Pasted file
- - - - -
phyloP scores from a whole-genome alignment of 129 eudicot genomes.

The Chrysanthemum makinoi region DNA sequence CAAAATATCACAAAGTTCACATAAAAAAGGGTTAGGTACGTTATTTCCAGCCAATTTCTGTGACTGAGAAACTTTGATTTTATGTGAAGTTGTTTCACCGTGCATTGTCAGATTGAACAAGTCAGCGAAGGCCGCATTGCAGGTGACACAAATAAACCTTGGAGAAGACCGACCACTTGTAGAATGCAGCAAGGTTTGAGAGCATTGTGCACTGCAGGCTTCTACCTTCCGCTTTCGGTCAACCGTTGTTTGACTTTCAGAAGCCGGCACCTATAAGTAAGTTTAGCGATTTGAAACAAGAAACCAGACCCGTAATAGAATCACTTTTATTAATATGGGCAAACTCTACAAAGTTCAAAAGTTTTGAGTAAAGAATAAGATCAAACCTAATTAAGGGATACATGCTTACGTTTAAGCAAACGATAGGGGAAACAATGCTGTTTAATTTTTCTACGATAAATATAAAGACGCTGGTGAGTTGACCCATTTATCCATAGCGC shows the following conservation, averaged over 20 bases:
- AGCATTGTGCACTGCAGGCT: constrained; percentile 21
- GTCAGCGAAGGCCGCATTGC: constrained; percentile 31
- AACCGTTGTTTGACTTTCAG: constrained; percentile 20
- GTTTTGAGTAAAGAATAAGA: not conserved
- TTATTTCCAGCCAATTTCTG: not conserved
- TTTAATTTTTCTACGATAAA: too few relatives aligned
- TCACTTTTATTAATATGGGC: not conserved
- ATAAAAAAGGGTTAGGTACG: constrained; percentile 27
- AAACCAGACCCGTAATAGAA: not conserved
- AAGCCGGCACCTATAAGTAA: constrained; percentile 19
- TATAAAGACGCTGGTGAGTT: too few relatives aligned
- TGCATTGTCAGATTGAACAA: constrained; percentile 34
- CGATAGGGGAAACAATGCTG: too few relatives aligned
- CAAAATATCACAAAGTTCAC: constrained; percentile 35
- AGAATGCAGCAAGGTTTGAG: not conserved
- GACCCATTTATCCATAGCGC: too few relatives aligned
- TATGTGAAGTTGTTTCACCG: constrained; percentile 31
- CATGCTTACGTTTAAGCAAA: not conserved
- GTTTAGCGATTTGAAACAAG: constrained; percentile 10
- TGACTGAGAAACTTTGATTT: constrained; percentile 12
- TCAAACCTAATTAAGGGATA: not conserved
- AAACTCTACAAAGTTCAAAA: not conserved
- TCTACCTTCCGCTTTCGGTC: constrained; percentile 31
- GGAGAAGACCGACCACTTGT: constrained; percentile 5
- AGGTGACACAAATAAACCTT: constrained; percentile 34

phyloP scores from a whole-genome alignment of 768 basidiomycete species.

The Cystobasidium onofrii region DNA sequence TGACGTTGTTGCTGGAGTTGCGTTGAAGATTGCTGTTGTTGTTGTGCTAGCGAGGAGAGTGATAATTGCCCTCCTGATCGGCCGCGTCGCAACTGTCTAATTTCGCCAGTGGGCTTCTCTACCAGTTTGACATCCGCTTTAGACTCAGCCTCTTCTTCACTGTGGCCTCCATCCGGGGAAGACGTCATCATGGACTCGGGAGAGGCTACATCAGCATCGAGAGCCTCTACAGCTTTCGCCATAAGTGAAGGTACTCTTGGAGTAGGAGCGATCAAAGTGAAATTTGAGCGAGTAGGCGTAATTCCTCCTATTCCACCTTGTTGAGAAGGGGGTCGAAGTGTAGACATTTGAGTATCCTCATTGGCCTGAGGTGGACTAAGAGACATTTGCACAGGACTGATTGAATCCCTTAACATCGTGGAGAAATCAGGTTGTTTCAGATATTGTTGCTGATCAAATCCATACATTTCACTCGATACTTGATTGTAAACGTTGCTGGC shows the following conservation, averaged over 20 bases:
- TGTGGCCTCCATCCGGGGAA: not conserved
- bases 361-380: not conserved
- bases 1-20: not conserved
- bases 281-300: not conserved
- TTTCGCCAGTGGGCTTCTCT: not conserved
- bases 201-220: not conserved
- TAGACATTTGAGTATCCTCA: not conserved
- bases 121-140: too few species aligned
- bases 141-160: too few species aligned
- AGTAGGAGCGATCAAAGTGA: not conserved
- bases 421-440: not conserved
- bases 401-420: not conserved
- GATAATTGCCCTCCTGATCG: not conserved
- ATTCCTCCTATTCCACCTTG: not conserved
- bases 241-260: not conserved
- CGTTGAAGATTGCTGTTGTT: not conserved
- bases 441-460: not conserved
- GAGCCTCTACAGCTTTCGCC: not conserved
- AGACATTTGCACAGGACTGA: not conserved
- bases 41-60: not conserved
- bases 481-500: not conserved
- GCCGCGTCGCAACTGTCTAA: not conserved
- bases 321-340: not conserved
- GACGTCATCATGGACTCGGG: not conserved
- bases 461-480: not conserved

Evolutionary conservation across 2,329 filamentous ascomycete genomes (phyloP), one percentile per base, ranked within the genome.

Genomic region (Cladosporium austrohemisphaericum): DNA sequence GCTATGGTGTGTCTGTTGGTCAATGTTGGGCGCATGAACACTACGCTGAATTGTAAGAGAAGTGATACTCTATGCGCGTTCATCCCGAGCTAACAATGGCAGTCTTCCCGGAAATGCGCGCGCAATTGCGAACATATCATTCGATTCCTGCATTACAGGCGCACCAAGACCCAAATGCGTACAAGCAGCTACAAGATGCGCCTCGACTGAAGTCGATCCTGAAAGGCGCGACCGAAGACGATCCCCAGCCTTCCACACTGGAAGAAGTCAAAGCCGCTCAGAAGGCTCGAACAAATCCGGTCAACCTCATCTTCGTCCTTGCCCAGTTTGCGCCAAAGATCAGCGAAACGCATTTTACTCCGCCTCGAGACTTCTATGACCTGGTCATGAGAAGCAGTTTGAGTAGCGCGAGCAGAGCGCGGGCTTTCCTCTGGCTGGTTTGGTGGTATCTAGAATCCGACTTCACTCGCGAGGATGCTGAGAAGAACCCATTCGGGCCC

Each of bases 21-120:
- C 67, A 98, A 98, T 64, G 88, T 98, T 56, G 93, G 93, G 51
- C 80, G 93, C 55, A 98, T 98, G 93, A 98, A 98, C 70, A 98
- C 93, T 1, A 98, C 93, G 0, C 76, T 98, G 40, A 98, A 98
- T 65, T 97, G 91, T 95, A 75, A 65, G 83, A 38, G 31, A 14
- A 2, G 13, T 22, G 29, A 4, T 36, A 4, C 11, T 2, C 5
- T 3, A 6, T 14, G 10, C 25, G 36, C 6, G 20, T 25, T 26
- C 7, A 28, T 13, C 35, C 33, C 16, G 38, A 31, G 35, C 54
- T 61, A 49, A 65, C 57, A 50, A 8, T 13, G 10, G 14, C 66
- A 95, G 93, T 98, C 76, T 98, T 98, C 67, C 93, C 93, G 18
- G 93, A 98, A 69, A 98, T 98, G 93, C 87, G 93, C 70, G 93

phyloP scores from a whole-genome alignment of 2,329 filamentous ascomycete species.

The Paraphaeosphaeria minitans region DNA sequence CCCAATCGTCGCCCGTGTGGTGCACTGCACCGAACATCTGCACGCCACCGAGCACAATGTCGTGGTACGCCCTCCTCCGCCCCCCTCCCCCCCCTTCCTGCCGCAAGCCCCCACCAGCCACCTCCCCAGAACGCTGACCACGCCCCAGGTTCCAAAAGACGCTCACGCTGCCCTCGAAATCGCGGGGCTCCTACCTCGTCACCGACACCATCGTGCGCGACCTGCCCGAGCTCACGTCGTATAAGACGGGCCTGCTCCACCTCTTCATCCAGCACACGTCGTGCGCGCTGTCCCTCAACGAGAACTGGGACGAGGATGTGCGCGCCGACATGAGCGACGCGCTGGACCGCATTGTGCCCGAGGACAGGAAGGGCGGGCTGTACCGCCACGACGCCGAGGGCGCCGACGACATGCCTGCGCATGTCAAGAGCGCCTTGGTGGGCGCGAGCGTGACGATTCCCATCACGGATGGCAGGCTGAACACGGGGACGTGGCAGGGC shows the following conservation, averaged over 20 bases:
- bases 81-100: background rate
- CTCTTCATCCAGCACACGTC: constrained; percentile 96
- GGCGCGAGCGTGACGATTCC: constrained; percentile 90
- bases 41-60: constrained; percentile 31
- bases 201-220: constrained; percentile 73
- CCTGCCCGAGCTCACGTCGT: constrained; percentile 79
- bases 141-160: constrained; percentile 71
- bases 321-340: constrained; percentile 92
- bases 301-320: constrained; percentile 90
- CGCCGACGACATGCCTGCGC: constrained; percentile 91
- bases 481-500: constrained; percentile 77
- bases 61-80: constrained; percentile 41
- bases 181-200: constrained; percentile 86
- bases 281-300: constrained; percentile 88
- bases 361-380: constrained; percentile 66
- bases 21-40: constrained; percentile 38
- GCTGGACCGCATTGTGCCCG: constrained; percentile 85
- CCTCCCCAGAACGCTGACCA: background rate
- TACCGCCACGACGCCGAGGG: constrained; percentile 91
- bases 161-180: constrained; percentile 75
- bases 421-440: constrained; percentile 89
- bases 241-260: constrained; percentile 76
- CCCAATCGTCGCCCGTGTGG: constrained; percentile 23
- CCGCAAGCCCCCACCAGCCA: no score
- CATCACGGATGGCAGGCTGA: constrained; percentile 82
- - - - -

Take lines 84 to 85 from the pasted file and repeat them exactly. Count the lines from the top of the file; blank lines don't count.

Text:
- bases 361-380: constrained; percentile 66
- bases 21-40: constrained; percentile 38